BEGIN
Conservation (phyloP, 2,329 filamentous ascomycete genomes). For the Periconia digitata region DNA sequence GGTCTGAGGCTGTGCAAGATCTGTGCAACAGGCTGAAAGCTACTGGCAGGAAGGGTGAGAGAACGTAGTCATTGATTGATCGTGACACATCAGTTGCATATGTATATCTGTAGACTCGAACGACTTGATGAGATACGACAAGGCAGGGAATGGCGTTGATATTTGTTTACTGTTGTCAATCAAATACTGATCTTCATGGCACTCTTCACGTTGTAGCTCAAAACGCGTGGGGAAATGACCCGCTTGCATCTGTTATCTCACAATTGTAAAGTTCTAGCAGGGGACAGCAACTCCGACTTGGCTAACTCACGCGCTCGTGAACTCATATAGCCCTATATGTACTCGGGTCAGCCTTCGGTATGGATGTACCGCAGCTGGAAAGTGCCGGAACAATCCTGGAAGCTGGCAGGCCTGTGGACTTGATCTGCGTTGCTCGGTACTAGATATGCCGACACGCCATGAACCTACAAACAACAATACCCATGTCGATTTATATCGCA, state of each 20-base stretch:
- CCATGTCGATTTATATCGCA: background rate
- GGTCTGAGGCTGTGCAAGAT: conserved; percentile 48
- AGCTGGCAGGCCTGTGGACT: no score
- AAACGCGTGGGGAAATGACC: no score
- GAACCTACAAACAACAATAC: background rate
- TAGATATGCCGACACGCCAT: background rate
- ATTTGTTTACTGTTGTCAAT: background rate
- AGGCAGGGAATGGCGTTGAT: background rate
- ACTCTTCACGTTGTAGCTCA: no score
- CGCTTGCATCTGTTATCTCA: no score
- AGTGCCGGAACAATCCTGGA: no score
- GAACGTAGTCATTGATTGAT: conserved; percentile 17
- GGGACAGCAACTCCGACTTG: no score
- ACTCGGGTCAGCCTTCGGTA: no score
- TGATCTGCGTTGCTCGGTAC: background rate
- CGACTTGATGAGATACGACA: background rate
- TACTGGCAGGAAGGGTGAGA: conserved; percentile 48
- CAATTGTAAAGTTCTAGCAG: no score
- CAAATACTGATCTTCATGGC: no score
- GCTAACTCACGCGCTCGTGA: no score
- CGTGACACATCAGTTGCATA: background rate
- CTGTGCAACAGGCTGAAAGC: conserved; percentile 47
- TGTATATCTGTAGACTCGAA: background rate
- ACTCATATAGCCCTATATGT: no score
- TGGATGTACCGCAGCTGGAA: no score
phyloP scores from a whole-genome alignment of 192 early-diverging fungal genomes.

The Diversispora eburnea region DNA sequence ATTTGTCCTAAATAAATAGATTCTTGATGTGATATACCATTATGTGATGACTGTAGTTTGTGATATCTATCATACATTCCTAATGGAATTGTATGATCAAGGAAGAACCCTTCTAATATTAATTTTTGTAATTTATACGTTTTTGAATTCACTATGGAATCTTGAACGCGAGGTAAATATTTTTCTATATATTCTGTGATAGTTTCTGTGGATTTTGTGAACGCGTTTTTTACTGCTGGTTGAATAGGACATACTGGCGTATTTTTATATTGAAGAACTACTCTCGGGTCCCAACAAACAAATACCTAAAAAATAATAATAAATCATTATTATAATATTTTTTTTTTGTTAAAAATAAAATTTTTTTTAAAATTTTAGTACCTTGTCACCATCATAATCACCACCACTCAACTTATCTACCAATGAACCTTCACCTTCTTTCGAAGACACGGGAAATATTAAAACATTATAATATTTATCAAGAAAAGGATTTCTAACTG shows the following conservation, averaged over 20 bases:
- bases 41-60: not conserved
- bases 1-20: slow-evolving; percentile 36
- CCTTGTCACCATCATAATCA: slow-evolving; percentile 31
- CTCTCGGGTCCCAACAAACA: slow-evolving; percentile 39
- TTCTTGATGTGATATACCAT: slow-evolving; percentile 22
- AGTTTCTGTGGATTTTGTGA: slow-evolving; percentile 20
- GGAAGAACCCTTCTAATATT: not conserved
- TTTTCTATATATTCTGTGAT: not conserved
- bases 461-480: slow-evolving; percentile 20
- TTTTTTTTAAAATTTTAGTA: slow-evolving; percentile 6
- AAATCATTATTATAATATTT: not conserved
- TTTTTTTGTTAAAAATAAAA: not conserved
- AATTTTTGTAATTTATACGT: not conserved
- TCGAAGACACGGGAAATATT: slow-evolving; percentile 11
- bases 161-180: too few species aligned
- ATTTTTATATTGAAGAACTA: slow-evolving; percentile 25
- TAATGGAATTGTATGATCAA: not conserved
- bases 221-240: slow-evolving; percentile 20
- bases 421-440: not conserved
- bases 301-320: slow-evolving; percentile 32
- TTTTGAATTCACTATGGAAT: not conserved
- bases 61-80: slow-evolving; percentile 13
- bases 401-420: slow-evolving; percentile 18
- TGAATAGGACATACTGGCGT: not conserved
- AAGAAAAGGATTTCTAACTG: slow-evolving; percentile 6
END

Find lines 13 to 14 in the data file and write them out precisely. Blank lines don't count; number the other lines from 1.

- GAACGTAGTCATTGATTGAT: conserved; percentile 17
- GGGACAGCAACTCCGACTTG: no score